Scripture: Lectionary 333: Genesis 3:1-8. Psalm 32:1-188.8.131.52. Mark 7:31-37
Original sin is the theme we take from our reading from Genesis today. The
story told in Genesis is about the fall of Eve and Adam. Both are
responsible for their decision not to listen to God and to turn to the
tantalizing thought that a clever “serpent” makes known to them about the
tree of life. The symbolism and the actors are all too dramatic for us not
to be attracted to and puzzled by the original failing of humankind (ADAMAH
woman and man). We have the story from the point of view of the Yahwist
tradition that makes it rather simple and straightforward. It is very
human language and almost seem simplistic to us today whether in the
original language in which it was written or in the thousands of
translations it has undergone. We would probably not have been so certain
this was “original sin” had it not been for St. Paul’s letter to the Romans
where he clearly goes into the effect of the Genesis drama involving God
and the two representatives of our species. The language in the Yahwist is
also highly symbolic but easily understood by those who have reached the
age of reason and who can read.
Paul’s interpretation is what gives us the foundation for a teaching called
“original sin.” It would be helpful for us to reread Romans 5:12-20. The
interpretation is not literal but symbolic and typological as well as
allegorical. It is however definitely clear and it is inspired since it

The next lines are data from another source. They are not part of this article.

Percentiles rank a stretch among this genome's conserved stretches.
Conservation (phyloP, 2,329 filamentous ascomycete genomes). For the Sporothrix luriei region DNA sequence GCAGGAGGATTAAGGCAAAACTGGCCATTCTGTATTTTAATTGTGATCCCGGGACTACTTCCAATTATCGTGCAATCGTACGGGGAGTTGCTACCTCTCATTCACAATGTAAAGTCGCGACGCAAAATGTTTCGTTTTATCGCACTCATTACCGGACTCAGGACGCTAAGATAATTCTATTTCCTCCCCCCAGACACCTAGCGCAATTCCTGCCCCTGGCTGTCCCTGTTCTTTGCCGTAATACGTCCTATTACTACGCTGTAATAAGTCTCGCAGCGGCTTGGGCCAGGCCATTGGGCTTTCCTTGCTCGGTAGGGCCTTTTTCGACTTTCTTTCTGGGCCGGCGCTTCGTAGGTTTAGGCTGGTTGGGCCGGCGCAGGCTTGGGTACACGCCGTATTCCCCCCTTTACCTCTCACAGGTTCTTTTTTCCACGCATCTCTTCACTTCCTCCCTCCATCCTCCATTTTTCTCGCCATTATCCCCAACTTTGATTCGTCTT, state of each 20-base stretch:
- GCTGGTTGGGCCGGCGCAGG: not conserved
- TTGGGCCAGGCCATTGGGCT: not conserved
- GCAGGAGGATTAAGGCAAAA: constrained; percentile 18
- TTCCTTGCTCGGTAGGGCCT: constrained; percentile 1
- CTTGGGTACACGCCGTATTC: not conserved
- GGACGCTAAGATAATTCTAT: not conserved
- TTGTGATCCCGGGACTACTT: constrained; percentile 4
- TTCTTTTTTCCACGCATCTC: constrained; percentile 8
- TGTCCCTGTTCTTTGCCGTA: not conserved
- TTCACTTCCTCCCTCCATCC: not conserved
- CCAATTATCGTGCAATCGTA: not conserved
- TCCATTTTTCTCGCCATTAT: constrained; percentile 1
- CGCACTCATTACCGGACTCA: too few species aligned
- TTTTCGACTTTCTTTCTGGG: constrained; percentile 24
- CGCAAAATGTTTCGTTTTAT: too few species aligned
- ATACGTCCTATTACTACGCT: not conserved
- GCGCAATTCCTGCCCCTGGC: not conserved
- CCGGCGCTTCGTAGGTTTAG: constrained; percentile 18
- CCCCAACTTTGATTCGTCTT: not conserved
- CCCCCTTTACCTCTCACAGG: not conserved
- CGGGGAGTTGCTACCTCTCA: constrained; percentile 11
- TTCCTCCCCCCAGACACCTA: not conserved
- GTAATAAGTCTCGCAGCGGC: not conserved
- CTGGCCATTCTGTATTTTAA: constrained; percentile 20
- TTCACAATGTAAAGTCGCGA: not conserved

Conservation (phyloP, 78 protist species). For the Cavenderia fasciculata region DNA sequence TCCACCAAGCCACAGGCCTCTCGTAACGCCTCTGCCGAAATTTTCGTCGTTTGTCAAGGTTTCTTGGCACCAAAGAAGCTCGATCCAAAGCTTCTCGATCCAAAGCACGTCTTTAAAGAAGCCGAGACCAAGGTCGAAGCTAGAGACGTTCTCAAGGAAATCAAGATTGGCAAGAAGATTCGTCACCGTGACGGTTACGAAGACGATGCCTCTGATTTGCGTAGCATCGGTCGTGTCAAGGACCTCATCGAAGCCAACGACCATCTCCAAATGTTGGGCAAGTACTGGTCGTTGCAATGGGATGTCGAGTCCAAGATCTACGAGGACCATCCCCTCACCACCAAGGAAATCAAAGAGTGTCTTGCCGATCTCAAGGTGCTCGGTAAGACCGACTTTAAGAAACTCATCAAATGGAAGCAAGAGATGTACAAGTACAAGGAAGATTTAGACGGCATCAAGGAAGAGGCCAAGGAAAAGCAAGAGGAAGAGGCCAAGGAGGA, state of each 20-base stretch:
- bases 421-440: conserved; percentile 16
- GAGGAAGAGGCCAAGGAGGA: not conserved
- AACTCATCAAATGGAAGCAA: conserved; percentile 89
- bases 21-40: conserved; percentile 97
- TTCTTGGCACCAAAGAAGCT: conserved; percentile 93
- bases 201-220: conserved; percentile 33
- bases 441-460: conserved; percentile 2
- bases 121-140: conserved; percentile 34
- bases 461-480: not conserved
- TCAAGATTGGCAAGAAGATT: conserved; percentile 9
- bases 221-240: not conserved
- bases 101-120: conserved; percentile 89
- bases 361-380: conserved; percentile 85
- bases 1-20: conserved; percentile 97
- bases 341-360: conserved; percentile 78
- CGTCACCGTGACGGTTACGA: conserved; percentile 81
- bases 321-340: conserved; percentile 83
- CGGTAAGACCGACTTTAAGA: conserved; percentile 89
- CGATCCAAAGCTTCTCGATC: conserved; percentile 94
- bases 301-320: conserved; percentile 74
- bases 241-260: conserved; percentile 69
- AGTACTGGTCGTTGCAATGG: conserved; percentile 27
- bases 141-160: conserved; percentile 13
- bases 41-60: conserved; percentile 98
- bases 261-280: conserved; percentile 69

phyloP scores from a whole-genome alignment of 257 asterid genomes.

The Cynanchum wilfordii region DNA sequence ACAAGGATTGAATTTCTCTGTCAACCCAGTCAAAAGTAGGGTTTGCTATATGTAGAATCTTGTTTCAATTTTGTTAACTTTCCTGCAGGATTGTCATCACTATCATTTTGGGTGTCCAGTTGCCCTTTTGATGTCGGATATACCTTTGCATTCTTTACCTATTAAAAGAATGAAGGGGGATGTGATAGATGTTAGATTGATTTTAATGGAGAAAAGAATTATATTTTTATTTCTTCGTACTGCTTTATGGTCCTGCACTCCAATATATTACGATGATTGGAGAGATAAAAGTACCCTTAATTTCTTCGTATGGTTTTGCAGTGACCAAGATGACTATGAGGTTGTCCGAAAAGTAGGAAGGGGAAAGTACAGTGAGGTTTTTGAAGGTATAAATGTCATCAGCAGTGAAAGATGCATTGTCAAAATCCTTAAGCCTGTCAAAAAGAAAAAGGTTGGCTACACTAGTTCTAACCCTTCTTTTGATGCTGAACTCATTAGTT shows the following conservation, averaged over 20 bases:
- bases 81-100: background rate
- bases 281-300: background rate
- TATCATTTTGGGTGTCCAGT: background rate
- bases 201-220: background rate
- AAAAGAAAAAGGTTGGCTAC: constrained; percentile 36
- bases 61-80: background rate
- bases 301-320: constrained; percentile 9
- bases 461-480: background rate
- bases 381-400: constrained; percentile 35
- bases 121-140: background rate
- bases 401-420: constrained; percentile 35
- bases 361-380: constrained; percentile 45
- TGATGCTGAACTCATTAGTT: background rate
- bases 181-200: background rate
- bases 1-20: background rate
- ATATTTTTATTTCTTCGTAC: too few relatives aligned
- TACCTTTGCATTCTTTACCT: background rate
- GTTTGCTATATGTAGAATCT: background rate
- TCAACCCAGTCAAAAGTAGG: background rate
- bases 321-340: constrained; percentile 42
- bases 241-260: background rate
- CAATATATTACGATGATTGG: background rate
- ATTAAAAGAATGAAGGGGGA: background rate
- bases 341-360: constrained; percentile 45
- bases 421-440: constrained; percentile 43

belongs to the canonical scriptures that all Christians agree on. Perhaps,
it is good to know that the Jews do not interpret it as orignal sin but
they do have a traditional expression that helps us to see how humans
throughout the ages do waffle between good and bad choices in a lifetime.
Maybe that inclination toward the wrong decision is a hangover from the
original breakers of God’s simple commandment to them in the garden of
Hebrew has an expression that gets close to our concept of original sin. It
is the evil inclination called “yetser ha-ra. The Talmud of Jerusalem says,
“The yetser ha-ra only desires what is forbidden.” The yetser ha-ra is in
fact the aggresive, impulsive inclination, also God given, also necessary
to human survival, but to be treated with extreme watchfulness. Rav Assi
said, “In the beginning the yetser-ha-ra is like a spider’s web, but in the
end–like wagon ropes.” ( Lewis Glinert in the JOYS OF HEBREW, P 260).
In more contemporary theology one sees the effect of the fall as the social
atmosphere that surrounds us with war, violence, and abuse. Sin is
described as a missing the mark or a turning away from the Creator.
Whether we accept the doctrine of original sin or not, something is there
within us that inclines us to make some bad choices. And only God can help
us to overcome some of our own evil attachments, addictions, or
inclinations. There is always hope for us. Paul realized that and in
chapter eight he perks us up with a commentary on God’s Spirit working
within us for the good not the bad. Our journey of faith consists in
taking up the challenge of each day and living it out with hope while
making good choices about what we do and say during this particular day.
Again a remedy for sin is to consider the present moment as a sacred
sacramental one for living in the presence of God and not trying to hide
among the leaves. Amen.